This is my sixtieth year, and I am compelled to admit that I have been at least somewhat perturbed by Valentine's Day for somewhere between forty and fifty of them. I didn't actually get around to writing a rant about it, however, until 1999, when I recounted one of the stories about the history of the event:

The original Saint Valentine, says the legend, was a healer in Rome, and like all Christians, subject to persecution by the Empire. One of the local jailers had sought him out, seeking a cure for his daughter, blind from birth. Valentine took her on as a patient, eventually as a student as well, and while she made no progress on the vision front, she learned the ways of the new religion. Early in 270, Valentine was arrested and condemned, and the jailer, helpless in the face of the orders of the Emperor, agreed to carry one last message back to the girl, urging her to hold fast to her faith. When she opened the envelope, she discovered a slip of paper saying "From your Valentine," and a yellow crocus — and, most miraculous, she was able to see them both.

How much of this is true and how much of it is simple counterprogramming will never be known for certain. The Romans had their own mid-February festival, called Lupercalia, notable for its element of random sexuality: the names of available women were put into a hat, or something very much like a hat, and men would perforce draw them out. In keeping with standard Christian practice, the feast of St Valentine's Day, proclaimed by Pope Gelasius I in 496, was timed to draw as many people as possible away from that horrid pagan business. As usual, it didn't work that well; people incorporated the new practices into the old festival, and went on as before.

Caution: even my own version of the history is at least somewhat open to dispute, and it's not like I can easily look up a blog from that era. (Movable Type, or movable type anyway, took another millennium to develop.)

Now Shakespeare, you'll remember, opened Julius Caesar at the time of Lupercalia, and early on Caesar counsels Mark Antony: "The barren touched in this holy chase / Shake off their sterile curse." Then again, Caesar was not suggesting that Mark seek out a girlfriend, but that Mark should administer the ceremonial strike — I'm assuming actual whips were no longer in fashion by then — to Caesar's wife Calpurnia, in the hope that she might finally become pregnant, so there's no direct connection between this event and, say, Charlie Brown's forlorn sojourn beside the empty mailbox.

Mind you, I know from forlorn. By now, maybe five or sixlorn. I wrote this in 2008:

Being fifty-four instead of fourteen has conferred upon me no additional insight into the matter: I still suffer the occasional crush, the vague longing, and I still wish there was some method to turn it off altogether — some method that doesn't involve Dr. Kevorkian, anyway. I rationalize things better today, of course: there's no shame, after all, in being single, and just think how much money I'm saving by not actually dating.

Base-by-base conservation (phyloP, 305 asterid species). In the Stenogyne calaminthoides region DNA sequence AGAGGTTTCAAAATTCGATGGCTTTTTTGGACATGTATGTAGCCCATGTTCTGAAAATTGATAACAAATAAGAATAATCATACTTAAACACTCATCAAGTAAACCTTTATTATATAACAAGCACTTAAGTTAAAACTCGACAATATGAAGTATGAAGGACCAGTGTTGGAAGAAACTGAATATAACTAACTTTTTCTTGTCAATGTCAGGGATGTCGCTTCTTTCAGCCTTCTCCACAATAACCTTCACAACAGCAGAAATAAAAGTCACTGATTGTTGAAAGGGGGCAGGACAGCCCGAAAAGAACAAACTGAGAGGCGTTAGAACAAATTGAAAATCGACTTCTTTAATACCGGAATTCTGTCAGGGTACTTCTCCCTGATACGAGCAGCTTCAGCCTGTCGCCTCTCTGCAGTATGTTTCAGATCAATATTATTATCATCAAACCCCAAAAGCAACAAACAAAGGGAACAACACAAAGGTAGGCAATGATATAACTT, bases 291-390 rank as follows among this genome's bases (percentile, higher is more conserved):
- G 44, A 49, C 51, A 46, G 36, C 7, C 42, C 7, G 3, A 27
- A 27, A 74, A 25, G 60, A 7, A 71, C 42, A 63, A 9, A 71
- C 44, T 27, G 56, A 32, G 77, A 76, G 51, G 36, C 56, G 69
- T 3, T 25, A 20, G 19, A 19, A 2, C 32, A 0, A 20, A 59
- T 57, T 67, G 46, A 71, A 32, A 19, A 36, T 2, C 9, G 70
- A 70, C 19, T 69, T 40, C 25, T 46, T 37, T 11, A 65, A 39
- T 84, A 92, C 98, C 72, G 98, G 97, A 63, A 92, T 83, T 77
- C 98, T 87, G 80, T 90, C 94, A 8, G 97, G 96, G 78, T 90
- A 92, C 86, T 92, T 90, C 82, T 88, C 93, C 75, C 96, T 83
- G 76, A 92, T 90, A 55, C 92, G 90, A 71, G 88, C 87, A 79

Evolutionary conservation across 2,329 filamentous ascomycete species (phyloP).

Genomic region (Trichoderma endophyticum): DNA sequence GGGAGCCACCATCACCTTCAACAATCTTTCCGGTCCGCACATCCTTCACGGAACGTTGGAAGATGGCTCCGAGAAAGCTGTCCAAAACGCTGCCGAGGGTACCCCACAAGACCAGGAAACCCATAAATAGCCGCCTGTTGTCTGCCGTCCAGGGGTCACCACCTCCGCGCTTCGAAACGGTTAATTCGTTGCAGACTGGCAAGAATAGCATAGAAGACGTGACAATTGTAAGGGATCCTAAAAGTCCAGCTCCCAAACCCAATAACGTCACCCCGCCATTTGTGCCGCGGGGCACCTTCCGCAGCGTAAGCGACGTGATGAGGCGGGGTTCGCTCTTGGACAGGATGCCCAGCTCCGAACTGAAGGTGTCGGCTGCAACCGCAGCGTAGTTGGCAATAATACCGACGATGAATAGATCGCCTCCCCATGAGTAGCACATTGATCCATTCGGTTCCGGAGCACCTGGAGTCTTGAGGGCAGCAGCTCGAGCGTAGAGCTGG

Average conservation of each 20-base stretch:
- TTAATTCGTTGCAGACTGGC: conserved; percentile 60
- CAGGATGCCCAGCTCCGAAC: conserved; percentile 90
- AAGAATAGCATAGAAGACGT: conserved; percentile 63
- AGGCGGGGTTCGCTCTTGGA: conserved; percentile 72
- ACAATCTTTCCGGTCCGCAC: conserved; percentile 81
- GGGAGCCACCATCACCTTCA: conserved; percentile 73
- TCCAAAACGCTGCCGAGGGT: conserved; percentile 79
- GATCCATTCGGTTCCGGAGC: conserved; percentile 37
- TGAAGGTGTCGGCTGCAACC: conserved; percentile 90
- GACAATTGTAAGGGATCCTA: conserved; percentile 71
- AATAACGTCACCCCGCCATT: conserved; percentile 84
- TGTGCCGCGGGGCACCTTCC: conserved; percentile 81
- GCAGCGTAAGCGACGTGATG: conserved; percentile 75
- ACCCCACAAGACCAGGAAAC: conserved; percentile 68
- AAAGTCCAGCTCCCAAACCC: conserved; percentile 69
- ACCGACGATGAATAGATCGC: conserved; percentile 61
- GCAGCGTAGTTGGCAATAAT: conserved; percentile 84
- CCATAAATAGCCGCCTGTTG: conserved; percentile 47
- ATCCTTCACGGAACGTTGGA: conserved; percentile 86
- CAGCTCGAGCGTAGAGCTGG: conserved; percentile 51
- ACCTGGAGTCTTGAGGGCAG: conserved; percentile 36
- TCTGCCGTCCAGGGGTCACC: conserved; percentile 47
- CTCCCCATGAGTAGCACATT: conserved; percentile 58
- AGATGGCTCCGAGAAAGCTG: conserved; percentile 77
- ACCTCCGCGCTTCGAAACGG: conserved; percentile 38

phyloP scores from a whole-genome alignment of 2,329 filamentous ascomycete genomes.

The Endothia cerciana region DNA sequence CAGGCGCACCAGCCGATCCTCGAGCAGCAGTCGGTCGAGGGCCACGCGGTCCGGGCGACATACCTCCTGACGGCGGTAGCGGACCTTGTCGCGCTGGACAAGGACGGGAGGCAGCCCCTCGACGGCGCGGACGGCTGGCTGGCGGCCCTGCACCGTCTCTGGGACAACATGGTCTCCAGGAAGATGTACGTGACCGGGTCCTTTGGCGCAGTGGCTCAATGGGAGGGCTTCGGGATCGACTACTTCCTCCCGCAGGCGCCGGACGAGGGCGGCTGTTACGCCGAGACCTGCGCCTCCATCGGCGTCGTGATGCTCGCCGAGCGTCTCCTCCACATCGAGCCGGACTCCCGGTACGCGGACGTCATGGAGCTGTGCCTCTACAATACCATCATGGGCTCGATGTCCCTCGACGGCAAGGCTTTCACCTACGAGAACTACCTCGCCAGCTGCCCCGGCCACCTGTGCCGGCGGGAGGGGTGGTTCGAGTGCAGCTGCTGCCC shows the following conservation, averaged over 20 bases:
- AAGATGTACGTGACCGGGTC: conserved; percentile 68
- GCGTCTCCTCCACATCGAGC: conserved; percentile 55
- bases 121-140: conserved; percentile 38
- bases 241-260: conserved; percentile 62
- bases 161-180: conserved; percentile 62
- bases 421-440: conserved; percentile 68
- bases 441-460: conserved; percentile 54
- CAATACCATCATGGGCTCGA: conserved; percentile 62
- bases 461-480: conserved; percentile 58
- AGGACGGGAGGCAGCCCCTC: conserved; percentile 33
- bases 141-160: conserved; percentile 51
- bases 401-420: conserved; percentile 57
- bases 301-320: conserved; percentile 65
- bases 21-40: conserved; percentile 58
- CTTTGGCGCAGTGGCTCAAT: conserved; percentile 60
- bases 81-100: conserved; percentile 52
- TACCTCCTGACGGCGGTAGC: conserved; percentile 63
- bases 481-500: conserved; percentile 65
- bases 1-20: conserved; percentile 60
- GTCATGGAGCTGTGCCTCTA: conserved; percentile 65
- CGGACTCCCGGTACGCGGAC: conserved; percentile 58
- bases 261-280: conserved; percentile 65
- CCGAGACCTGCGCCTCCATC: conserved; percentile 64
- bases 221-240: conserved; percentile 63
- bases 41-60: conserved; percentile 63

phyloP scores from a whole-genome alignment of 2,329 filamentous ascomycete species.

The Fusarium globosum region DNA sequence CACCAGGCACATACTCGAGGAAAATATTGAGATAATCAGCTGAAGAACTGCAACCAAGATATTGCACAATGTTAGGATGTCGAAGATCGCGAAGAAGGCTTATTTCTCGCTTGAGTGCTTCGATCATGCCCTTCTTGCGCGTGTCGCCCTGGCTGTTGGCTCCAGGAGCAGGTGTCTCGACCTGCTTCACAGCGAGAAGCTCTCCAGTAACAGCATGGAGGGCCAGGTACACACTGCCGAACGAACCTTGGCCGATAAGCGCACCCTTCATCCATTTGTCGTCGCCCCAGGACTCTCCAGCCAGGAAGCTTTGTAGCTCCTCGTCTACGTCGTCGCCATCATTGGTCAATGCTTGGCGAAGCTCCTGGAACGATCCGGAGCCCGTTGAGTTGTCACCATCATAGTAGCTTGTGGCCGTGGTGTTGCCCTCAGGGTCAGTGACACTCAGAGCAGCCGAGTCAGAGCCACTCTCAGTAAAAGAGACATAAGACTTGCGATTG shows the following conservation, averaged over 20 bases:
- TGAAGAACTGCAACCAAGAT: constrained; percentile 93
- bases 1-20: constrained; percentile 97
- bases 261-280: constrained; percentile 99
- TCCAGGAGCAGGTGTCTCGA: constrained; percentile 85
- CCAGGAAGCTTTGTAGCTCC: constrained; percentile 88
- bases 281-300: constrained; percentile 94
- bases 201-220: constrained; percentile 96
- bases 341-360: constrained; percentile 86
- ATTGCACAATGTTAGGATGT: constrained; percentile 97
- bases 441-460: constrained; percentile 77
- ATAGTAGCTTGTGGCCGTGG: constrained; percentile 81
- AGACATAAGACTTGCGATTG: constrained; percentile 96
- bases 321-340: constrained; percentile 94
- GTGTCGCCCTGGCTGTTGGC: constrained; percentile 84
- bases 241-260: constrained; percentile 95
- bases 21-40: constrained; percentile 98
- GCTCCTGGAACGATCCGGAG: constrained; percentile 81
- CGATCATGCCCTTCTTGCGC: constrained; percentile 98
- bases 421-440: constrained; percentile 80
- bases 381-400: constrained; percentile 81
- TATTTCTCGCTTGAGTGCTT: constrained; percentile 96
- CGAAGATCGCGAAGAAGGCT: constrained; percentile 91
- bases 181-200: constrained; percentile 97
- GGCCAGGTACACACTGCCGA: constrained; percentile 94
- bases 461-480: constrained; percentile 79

I need hardly point out that these perfectly sensible rationalizations did absolutely nothing to make me feel any better.

Inevitably, I suppose, this lingering disaffection, or whatever it is, would find its way into fiction:

The mist coming in from over Horseshoe Bay always seems much more prominent around Hearts and Hooves Day. Nopony knows for sure why this should be: the archivist at the Baltimare Library, who's studied the records for half a century, says it's purely a figment of everypony's imagination, that the winds and the humidity levels are typical for late winter in this part of Equestria, and besides, twenty years ago the local Weather Patrol officially denied that they had anything to do with the phenomenon.

By the sheerest of coincidences, the protagonist of this story, now in his fifties, is still at least somewhat obsessed with an event forty years in his past. I have no idea where I'd come up with a notion like that.

So, yes: I'm working through my own delusional romanticism by translating it into a fictional universe. In the long run, it's probably safer that way: while I don't get to live happily ever after or anything like that, at least I can put that particular neurosis to work, and I don't run the risk of losing a friend by trying to push her into being something more than that.

Still, a yellow crocus would be nice right about now.

The Vent

#808
  9 February 2013

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